Russia athletics corruption: More shock revelations of doping and bribery put athletics on the brink

World Anti-Doping Agency’s announcement will be particularly damning for Russia – and not just with regards to athletics. The level of doping is said to go across sports, with the intimation that it was effectively state-sponsored doping.

Matt Majendie
Athletics correspondent
Sunday 08 November 2015 21:32
Former World Anti-Doping Agency president Dick Pound
Former World Anti-Doping Agency president Dick Pound

Athletics is set to be rocked to its very foundations in Geneva tomorrow, with another raft of revelations of systemic doping, bribery and corruption at the heart of the sport.

Former World Anti-Doping Agency president Dick Pound will divulge the findings of WADA’s independent commission into claims of Russian doping first aired on German television in December 2014.

Revelations from the investigation into the leaked blood passport and its litany of suspicious readings will wait for another day, while the criminal investigation against Lamine Diack, the former president of the International Association of Athletics Federations, his son, his legal advisor Habib Cissé and Dr Gabriel Dollé, the IAAF’s former anti-doping chief, will not be part of the report; that is now a criminal matter, having originally been passed on by the commission to Interpol.

Those who have seen the 700-plus-page report from Pound and the other commission members Richard McLaren and Günter Younger with regard to Russia have described it as “explosive”.

Amid athletics’ last doping scandal over the suspicious blood passports, Diack’s successor Sebastian Coe described it as “a declaration of war”. The implication now is that what has gone before was a mere skirmish compared to what’s coming.

Coe and the IAAF are bracing themselves for damning evidence but, breaking his silence following Diack’s arrest by French prosecutors, Coe said he would not push to have Russia excluded from competing at a global level.

Such a stance was already seen in his recent visit to Russia a little over a week ago and his words today backed that up.

“I never say ‘never’ but my instinct here is engagement rather than isolation is the answer if we want change,” he told the BBC. “This is cultural. We need a generation of athletes and coaches to believe it is possible to reach the pinnacle of sport with integrity and as clean athletes. Engagement is much better for internal change but again, I’ve never said ‘never’.”

Such a stance is easier for Coe to make than for the athletes who have been denied medals.

In name, Lynsey Sharp is the 2012 European Indoor Champion for the 800m but she finished second on the day behind Russian middle-distance runner Yelena Arzhakova, who was later banned for doping offences and was stripped of her gold.

Following that injustice, Sharp’s view is that repeat offenders should face more serious sanctions.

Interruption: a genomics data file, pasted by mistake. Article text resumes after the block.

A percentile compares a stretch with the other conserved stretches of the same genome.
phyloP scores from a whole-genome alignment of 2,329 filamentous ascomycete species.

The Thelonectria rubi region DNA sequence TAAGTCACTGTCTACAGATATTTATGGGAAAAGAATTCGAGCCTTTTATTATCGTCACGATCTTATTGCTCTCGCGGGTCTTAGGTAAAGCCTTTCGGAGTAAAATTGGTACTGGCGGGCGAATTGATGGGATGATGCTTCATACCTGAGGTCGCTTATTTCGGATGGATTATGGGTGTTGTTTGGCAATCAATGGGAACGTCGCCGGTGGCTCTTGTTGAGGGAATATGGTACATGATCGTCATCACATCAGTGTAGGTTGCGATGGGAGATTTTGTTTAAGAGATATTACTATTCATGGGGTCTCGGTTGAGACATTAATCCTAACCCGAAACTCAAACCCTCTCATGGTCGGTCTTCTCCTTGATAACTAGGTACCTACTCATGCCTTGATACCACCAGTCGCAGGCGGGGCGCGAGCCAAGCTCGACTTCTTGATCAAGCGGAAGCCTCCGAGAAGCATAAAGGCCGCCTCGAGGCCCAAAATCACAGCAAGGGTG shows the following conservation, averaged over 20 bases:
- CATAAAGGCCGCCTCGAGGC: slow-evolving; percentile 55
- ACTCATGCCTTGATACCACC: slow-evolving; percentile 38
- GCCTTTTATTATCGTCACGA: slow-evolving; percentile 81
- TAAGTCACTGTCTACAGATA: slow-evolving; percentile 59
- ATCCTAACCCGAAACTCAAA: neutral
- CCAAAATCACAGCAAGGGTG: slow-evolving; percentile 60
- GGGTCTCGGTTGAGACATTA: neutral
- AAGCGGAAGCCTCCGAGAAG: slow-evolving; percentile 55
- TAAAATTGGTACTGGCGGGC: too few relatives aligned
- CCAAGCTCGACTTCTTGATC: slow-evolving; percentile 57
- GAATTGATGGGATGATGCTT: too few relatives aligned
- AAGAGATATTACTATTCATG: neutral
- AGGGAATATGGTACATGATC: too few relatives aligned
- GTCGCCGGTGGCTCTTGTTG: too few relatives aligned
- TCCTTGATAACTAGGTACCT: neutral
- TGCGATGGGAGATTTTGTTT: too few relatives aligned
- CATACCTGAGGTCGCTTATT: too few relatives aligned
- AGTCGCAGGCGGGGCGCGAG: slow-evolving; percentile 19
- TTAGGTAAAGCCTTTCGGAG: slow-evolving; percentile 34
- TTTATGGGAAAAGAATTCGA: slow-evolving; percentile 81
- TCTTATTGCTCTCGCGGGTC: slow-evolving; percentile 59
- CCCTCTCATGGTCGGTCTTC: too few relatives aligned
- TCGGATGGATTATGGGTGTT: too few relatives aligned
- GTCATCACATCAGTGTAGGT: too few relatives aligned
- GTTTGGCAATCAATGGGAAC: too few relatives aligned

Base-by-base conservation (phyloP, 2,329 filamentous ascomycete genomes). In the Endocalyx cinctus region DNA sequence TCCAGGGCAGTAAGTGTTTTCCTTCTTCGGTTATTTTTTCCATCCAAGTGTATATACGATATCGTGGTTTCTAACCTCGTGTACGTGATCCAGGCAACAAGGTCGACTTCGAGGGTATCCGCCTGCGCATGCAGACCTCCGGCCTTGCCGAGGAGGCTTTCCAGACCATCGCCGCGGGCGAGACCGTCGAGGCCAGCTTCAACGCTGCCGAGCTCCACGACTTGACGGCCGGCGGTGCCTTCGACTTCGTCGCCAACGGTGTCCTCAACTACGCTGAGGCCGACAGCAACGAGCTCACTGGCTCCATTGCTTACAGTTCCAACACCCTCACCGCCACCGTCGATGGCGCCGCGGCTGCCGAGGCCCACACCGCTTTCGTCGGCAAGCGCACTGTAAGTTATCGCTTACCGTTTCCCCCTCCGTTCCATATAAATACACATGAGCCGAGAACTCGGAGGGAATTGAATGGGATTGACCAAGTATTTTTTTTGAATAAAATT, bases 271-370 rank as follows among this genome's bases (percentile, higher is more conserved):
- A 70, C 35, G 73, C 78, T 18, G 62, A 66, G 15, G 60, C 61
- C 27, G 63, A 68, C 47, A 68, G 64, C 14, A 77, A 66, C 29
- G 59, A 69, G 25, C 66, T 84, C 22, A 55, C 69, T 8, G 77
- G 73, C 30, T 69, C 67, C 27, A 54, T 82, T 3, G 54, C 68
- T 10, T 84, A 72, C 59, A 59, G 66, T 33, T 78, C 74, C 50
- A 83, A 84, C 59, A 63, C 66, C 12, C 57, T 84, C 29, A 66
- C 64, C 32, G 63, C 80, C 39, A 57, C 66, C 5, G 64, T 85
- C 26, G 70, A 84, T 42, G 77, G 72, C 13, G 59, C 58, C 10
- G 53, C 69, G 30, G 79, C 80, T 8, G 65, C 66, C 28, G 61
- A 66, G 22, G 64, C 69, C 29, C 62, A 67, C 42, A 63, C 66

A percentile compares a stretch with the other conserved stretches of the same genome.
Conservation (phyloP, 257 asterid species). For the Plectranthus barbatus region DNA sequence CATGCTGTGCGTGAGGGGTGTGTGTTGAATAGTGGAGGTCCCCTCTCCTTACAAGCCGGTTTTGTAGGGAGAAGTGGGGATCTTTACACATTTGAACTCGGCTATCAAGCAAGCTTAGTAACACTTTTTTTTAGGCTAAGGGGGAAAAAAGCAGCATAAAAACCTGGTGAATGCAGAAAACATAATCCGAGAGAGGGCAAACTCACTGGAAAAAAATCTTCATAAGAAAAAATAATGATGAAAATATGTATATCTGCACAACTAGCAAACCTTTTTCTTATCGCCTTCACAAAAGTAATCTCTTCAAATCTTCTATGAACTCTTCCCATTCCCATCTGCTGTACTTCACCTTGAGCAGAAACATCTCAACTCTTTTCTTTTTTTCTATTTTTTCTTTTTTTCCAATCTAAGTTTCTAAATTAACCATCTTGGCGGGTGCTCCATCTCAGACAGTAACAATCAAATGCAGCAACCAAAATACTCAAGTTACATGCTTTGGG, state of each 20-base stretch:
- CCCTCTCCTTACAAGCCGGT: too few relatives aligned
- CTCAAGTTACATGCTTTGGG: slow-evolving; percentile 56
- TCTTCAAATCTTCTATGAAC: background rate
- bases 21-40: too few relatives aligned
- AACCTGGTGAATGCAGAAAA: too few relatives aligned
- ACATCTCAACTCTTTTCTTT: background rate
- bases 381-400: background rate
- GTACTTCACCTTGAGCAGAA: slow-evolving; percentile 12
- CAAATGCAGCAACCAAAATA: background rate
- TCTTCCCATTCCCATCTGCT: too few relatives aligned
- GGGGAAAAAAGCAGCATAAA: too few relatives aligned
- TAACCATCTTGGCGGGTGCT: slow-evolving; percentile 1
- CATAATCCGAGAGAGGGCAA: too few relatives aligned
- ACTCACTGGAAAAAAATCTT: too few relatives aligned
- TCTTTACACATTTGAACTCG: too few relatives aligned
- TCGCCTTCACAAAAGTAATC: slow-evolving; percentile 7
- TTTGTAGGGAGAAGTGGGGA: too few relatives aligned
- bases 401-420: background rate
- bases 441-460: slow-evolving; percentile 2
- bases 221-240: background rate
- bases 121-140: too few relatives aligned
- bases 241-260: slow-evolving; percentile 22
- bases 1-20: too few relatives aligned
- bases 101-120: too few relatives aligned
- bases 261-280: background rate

She said: “I think perhaps it’s time to punish whole countries. People say it’s a generational thing. I’m not sure whether some countries will ever change. It’s so deep-rooted in some countries that they will always go out of their way and do things by illegal means to get medals at major championships.”

Jessica Ennis-Hill has also been denied gold – at world level – by another Russian cheat, Tatyana Chernova, who has since returned from her doping ban and for now remains the 2011 world champion in name at least.

That case remains with the Court of Arbitration for Sport, the IAAF having pushed for Chernova’s title to be rescinded both because of her failed test but also following further damning evidence from her blood passport.

Today’s announcement will be particularly damning for Russia – and not just with regards to athletics. The level of doping is said to go across sports, with the intimation that it was effectively state-sponsored doping.

One member of the commission, McLaren, suggested the level of corruption engulfing athletics was bigger than that of football’s governing body, Fifa. He said: “Here, you have people putting money in their pockets and also either delaying the processing of doping positives or covering those positives up. What happens is that a guilty athlete is able to compete and it’s affecting athletes all over the world.”

Coe, however, refused to be drawn into any comparison, insisting: “It’s not for me to benchmark against another sport.”

But he is adamant that despite his “clear shock, great deal of anger and a lot of sadness” at the events of the past week athletics can restore its tarnished reputation.

“Public trust will not come back quickly,” he said. “We need to look at ourselves here. This is not something we can absolve ourselves of. This is a very bad moment for our sport. I’m determined to push that change.”

He added: “I’m just angry, bloody angry. I’m angry about the position our sport is in today. I’m shocked, I’m angered and dismayed. These are dark days.

“We shouldn’t kid ourselves – it’s going to be a long way back to rebuilding trust.

“I will have a raft of reforms in place and ready for the approval of the council in two weeks’ time. Everything is under review. I’m more determined than ever to create a sport that is accountable, responsible and responsive.

“If these allegations [against Diack, his son Papa Massata Diack, Cissé and Dolle] are true, they are abhorrent, and my job is to make sure we’re never able to return to this place again.”

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